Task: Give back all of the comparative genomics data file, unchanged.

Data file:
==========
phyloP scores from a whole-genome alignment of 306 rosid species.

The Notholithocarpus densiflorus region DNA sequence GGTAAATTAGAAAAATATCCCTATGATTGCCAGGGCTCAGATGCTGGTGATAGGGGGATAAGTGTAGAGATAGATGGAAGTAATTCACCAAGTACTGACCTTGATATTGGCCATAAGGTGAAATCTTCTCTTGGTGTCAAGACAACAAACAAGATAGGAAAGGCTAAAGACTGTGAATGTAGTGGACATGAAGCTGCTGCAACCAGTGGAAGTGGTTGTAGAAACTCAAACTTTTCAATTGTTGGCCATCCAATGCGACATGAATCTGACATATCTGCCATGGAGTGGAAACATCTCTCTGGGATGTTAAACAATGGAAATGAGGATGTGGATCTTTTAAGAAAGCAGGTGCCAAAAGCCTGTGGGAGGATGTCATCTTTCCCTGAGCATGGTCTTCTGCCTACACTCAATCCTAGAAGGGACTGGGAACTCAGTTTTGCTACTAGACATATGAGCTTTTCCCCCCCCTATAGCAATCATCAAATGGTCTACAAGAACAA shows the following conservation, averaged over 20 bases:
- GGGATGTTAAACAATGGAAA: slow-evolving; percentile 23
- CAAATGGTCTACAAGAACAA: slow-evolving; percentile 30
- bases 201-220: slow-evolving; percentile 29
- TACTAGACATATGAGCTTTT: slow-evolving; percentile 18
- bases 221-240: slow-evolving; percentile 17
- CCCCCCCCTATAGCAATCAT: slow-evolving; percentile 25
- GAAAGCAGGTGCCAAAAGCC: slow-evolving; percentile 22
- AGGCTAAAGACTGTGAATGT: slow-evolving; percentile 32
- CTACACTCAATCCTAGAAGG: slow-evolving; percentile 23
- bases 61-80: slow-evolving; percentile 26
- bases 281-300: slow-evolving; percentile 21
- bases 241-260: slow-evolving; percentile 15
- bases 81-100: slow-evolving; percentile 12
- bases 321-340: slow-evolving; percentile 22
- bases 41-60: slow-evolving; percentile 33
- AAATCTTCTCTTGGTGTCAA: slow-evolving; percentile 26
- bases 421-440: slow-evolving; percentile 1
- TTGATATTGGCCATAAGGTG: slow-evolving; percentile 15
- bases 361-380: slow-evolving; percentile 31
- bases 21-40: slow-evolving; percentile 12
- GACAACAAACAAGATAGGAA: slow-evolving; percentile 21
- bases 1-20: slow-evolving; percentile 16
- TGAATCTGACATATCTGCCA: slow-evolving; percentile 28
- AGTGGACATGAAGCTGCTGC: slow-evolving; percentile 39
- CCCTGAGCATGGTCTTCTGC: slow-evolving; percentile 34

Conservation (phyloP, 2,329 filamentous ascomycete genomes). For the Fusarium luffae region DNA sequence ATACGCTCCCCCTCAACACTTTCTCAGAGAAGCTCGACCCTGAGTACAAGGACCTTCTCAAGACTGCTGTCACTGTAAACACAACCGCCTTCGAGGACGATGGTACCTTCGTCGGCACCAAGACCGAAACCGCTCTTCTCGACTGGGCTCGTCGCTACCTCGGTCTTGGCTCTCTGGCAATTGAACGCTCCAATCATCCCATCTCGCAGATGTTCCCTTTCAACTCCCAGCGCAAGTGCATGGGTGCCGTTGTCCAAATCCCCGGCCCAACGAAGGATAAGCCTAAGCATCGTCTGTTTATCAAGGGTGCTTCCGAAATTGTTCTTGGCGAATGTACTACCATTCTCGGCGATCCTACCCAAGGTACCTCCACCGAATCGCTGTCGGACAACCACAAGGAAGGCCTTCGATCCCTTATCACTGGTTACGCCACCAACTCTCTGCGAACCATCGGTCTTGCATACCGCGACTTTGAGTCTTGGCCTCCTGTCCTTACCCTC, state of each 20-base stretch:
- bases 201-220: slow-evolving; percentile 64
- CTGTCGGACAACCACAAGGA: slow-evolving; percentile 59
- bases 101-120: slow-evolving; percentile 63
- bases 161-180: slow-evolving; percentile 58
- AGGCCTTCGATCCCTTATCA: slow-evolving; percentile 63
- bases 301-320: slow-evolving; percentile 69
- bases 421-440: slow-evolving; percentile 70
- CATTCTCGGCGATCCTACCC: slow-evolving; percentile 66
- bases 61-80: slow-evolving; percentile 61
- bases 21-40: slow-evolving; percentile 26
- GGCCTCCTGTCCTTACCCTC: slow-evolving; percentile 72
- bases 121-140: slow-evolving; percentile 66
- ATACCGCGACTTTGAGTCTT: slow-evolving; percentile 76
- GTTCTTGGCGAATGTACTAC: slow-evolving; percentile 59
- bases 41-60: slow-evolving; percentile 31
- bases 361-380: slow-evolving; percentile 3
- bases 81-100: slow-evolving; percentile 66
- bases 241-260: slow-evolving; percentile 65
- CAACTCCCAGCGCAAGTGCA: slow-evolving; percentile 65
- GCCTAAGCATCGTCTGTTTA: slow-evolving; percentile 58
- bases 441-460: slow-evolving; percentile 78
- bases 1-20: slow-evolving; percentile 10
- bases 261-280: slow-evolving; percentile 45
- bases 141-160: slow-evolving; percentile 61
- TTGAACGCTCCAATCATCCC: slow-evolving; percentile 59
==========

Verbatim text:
phyloP scores from a whole-genome alignment of 306 rosid species.

The Notholithocarpus densiflorus region DNA sequence GGTAAATTAGAAAAATATCCCTATGATTGCCAGGGCTCAGATGCTGGTGATAGGGGGATAAGTGTAGAGATAGATGGAAGTAATTCACCAAGTACTGACCTTGATATTGGCCATAAGGTGAAATCTTCTCTTGGTGTCAAGACAACAAACAAGATAGGAAAGGCTAAAGACTGTGAATGTAGTGGACATGAAGCTGCTGCAACCAGTGGAAGTGGTTGTAGAAACTCAAACTTTTCAATTGTTGGCCATCCAATGCGACATGAATCTGACATATCTGCCATGGAGTGGAAACATCTCTCTGGGATGTTAAACAATGGAAATGAGGATGTGGATCTTTTAAGAAAGCAGGTGCCAAAAGCCTGTGGGAGGATGTCATCTTTCCCTGAGCATGGTCTTCTGCCTACACTCAATCCTAGAAGGGACTGGGAACTCAGTTTTGCTACTAGACATATGAGCTTTTCCCCCCCCTATAGCAATCATCAAATGGTCTACAAGAACAA shows the following conservation, averaged over 20 bases:
- GGGATGTTAAACAATGGAAA: slow-evolving; percentile 23
- CAAATGGTCTACAAGAACAA: slow-evolving; percentile 30
- bases 201-220: slow-evolving; percentile 29
- TACTAGACATATGAGCTTTT: slow-evolving; percentile 18
- bases 221-240: slow-evolving; percentile 17
- CCCCCCCCTATAGCAATCAT: slow-evolving; percentile 25
- GAAAGCAGGTGCCAAAAGCC: slow-evolving; percentile 22
- AGGCTAAAGACTGTGAATGT: slow-evolving; percentile 32
- CTACACTCAATCCTAGAAGG: slow-evolving; percentile 23
- bases 61-80: slow-evolving; percentile 26
- bases 281-300: slow-evolving; percentile 21
- bases 241-260: slow-evolving; percentile 15
- bases 81-100: slow-evolving; percentile 12
- bases 321-340: slow-evolving; percentile 22
- bases 41-60: slow-evolving; percentile 33
- AAATCTTCTCTTGGTGTCAA: slow-evolving; percentile 26
- bases 421-440: slow-evolving; percentile 1
- TTGATATTGGCCATAAGGTG: slow-evolving; percentile 15
- bases 361-380: slow-evolving; percentile 31
- bases 21-40: slow-evolving; percentile 12
- GACAACAAACAAGATAGGAA: slow-evolving; percentile 21
- bases 1-20: slow-evolving; percentile 16
- TGAATCTGACATATCTGCCA: slow-evolving; percentile 28
- AGTGGACATGAAGCTGCTGC: slow-evolving; percentile 39
- CCCTGAGCATGGTCTTCTGC: slow-evolving; percentile 34

Conservation (phyloP, 2,329 filamentous ascomycete genomes). For the Fusarium luffae region DNA sequence ATACGCTCCCCCTCAACACTTTCTCAGAGAAGCTCGACCCTGAGTACAAGGACCTTCTCAAGACTGCTGTCACTGTAAACACAACCGCCTTCGAGGACGATGGTACCTTCGTCGGCACCAAGACCGAAACCGCTCTTCTCGACTGGGCTCGTCGCTACCTCGGTCTTGGCTCTCTGGCAATTGAACGCTCCAATCATCCCATCTCGCAGATGTTCCCTTTCAACTCCCAGCGCAAGTGCATGGGTGCCGTTGTCCAAATCCCCGGCCCAACGAAGGATAAGCCTAAGCATCGTCTGTTTATCAAGGGTGCTTCCGAAATTGTTCTTGGCGAATGTACTACCATTCTCGGCGATCCTACCCAAGGTACCTCCACCGAATCGCTGTCGGACAACCACAAGGAAGGCCTTCGATCCCTTATCACTGGTTACGCCACCAACTCTCTGCGAACCATCGGTCTTGCATACCGCGACTTTGAGTCTTGGCCTCCTGTCCTTACCCTC, state of each 20-base stretch:
- bases 201-220: slow-evolving; percentile 64
- CTGTCGGACAACCACAAGGA: slow-evolving; percentile 59
- bases 101-120: slow-evolving; percentile 63
- bases 161-180: slow-evolving; percentile 58
- AGGCCTTCGATCCCTTATCA: slow-evolving; percentile 63
- bases 301-320: slow-evolving; percentile 69
- bases 421-440: slow-evolving; percentile 70
- CATTCTCGGCGATCCTACCC: slow-evolving; percentile 66
- bases 61-80: slow-evolving; percentile 61
- bases 21-40: slow-evolving; percentile 26
- GGCCTCCTGTCCTTACCCTC: slow-evolving; percentile 72
- bases 121-140: slow-evolving; percentile 66
- ATACCGCGACTTTGAGTCTT: slow-evolving; percentile 76
- GTTCTTGGCGAATGTACTAC: slow-evolving; percentile 59
- bases 41-60: slow-evolving; percentile 31
- bases 361-380: slow-evolving; percentile 3
- bases 81-100: slow-evolving; percentile 66
- bases 241-260: slow-evolving; percentile 65
- CAACTCCCAGCGCAAGTGCA: slow-evolving; percentile 65
- GCCTAAGCATCGTCTGTTTA: slow-evolving; percentile 58
- bases 441-460: slow-evolving; percentile 78
- bases 1-20: slow-evolving; percentile 10
- bases 261-280: slow-evolving; percentile 45
- bases 141-160: slow-evolving; percentile 61
- TTGAACGCTCCAATCATCCC: slow-evolving; percentile 59